— Affluence: For better or worse, art receives most of its appreciation from affluent communities. Art requires a higher way of thinking about the world. Creativity and imagination take time, and leisure time is something most blue-collar, working-class folks don’t have. Often they work at back-breaking jobs and while they may appreciate a song or two after work, their concern is with escaping reality, so they want a beer; they want to watch the game; and if they want to hear music it needs to be the tried and true–the same songs they’ve already heard over and over again throughout their lives. It’s comforting to someone who works incredibly hard and for low wages to just hear the same songs, watch the same TV shows, and not be pushed out of his/her comfort zone.

But we creatives like moving out of our comfort zone, and we need to be around others who also are open to new ideas, else we won’t get support for our work.

— Education: There’s been a brain drain in the rust belt. The “best and brightest” typically leave for better paying jobs elsewhere. In the rust belt city where I currently live, only a tiny percentage of the population has above a BA degree—and there are many colleges in this town!

Since education is outrageously expensive here in the United States, most people hailing from blue-collar backgrounds can’t afford to attend college anymore, and they don’t want to accumulate debt. Working at miserable jobs, they settle for a simple life and prefer to keep it that way. Obtaining an education and spending time in the arts is just not practical.

For better or worse, educated people are more likely to appreciate good art. Creativity and imagination are not necessarily straightforward endeavors. We see what’s in front of us. Animals can also see what’s in front of them. But we humans are unique in that we are capable of seeing what could be and what could have been. We can also take the initiative, even if it’s out of character and not instinctive, to create change based on what we imagine could exist.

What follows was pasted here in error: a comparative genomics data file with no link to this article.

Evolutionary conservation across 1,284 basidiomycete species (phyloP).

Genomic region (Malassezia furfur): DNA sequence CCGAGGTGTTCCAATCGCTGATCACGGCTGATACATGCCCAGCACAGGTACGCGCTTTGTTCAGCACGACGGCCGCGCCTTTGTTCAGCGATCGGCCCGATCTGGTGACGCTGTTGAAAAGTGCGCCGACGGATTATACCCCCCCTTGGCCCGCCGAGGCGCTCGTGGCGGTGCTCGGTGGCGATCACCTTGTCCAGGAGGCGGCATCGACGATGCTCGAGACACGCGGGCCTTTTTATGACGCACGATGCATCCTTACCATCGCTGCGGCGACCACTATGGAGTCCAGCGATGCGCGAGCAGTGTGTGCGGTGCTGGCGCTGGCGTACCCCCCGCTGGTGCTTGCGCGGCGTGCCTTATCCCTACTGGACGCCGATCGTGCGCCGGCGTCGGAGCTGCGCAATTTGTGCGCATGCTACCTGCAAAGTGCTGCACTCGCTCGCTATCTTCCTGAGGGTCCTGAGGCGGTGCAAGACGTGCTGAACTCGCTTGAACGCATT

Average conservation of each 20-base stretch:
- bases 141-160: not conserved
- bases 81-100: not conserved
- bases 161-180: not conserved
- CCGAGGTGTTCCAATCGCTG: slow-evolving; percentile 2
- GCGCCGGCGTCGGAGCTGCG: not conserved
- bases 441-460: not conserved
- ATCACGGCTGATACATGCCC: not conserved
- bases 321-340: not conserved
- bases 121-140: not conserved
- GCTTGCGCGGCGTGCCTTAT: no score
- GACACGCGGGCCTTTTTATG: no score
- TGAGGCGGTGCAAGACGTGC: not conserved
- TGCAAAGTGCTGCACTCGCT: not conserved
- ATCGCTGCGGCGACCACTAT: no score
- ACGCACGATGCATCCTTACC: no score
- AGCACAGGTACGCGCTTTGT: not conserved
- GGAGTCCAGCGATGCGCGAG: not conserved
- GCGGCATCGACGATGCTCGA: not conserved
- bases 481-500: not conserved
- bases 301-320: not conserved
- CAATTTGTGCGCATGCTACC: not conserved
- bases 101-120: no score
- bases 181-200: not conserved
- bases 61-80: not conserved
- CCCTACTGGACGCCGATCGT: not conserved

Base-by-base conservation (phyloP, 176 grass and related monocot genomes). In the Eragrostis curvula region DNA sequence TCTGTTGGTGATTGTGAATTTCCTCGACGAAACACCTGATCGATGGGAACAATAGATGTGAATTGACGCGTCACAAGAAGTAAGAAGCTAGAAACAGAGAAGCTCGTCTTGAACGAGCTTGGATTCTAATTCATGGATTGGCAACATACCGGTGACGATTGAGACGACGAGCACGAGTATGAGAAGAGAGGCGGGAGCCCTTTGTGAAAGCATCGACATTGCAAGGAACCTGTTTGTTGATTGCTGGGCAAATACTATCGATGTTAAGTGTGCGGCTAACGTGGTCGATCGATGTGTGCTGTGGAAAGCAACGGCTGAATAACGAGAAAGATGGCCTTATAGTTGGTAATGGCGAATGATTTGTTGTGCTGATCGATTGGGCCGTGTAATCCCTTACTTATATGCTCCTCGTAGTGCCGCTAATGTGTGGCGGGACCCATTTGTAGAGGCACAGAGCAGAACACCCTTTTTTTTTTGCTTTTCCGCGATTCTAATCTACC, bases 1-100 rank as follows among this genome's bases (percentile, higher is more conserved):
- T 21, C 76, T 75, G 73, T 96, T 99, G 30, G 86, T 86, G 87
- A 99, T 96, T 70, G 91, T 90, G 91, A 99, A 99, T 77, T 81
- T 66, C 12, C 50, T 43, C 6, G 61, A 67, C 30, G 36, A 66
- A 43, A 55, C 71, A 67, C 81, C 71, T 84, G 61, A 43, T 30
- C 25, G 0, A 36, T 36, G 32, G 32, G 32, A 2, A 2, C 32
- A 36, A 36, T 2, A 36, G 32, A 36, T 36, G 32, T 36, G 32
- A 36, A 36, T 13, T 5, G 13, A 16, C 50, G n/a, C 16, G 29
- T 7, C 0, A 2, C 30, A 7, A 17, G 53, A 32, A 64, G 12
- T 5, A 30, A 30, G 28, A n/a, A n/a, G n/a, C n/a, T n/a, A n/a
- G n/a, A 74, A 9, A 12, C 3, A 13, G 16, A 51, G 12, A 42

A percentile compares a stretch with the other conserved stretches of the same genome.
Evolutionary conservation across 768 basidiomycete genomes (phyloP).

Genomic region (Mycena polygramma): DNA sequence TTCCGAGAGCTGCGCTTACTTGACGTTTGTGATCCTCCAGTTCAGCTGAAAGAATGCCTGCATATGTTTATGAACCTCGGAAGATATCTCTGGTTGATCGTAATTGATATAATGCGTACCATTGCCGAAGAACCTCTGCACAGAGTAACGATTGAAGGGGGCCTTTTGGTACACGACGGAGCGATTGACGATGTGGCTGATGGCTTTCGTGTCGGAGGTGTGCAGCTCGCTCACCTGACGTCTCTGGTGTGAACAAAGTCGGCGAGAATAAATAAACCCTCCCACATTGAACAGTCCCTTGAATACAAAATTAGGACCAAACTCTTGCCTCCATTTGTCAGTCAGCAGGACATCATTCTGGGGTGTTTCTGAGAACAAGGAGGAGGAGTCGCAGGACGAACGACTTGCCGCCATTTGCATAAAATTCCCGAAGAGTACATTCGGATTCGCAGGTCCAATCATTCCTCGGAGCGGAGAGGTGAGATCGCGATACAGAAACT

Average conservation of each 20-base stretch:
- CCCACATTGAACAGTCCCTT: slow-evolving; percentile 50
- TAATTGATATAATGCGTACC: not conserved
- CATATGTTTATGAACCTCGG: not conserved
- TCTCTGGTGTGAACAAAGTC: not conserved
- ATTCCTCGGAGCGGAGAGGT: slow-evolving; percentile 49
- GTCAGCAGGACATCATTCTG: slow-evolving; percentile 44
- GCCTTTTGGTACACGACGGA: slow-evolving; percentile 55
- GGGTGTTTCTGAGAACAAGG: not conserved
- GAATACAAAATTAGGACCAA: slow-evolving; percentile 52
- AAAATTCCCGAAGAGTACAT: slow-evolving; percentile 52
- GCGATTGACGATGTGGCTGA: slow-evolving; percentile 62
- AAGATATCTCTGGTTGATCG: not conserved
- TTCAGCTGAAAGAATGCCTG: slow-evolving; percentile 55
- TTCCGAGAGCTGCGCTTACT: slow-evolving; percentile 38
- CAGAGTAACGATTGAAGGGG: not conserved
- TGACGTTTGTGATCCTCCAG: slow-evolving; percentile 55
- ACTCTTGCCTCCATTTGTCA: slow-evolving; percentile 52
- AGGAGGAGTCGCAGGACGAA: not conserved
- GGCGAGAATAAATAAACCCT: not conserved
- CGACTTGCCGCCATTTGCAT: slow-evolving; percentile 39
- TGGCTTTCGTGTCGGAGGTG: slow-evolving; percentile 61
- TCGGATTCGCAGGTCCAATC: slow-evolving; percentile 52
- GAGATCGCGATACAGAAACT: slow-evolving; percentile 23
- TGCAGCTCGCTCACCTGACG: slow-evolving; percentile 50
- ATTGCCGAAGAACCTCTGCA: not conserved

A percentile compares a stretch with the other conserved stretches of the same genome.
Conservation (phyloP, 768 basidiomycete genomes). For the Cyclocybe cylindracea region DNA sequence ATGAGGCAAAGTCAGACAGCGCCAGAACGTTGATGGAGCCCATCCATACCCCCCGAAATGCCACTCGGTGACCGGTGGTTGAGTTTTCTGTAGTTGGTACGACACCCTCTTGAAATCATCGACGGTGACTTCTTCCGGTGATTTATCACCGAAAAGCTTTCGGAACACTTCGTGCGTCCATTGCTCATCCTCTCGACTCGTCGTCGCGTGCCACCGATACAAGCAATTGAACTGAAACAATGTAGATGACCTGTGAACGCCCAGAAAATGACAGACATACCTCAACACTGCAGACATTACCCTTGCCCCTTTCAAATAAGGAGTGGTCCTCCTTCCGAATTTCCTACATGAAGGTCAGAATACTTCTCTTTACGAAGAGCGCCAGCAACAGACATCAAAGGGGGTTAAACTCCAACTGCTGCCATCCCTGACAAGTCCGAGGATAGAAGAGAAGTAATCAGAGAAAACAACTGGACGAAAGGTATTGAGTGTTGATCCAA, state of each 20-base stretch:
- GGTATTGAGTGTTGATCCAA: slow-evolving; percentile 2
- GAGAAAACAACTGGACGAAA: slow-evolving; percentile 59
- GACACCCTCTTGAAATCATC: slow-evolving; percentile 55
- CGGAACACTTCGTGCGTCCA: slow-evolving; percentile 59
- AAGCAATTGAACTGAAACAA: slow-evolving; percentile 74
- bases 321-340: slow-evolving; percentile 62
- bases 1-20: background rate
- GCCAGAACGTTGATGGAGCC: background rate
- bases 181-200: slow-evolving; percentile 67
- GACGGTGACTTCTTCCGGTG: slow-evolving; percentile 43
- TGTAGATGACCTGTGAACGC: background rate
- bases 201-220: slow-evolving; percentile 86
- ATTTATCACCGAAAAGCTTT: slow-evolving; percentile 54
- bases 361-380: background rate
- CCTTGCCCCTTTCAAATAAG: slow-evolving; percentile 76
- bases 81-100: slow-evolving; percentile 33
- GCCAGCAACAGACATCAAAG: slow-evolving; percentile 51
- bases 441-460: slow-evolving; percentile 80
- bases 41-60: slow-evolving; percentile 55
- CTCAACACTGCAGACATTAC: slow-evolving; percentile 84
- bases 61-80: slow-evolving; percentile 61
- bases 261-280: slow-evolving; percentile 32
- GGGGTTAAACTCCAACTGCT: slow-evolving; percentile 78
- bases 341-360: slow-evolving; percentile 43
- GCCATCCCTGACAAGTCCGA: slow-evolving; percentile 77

Intelligent people also inspire us by feeding us with new ideas and developments.

— A shortage of youth and youthful ideals: Look, I myself am no millennial, yet I think of myself as a fairly open-minded person, so this is a generalization, of course. But the reality is that young people are more likely to be open to new ideas, this means new music, original songs, artists who are not yet established. Young people need to move where the money is. Far from retirement age, they leave the rust belt seeking better job opportunities and a better future.

I’m sure not all rust belt cities are the same. I’m also sure that some creative artist types enjoy living in the rust belt, but… Hmm…

But overall, if you’re a talented artist living in NYC or another major city and you’re thinking of moving back to the rust belt in order to save money, well, think again. Think twice. And thrice. True, cities like NYC are becoming unlivable for the average person, and I would like to see that change. This is something I’ll need to write about in a future blog.

However, moving to a poor city in the rust belt is not a solution for saving money.  Again, rent is cheaper there for a reason. Jobs are scarce, salaries are low and the atmosphere is uninspiring, to say the least. The rust belt will demoralize, deflate and discourage you. Don’t do it. Your art and inspiration will suffer, maybe disappear completely. Find a suburb or a city that is commutable to and from NYC (or wherever.) Share space with another person, if you need to. Find a way to be near what you love and whom you love.

Creative people need to start helping each other instead of competing with each other, but with fewer opportunities for creatives it’s understandable that some artists become self-centered. Overall, the United States itself is becoming an undesirable place for creative people.  Again, I’ll need to write more about this in a future blog.

Until then, I’m stuck here in the rust belt. Gotta suck in that belly!

Don’t let this happen to you!!!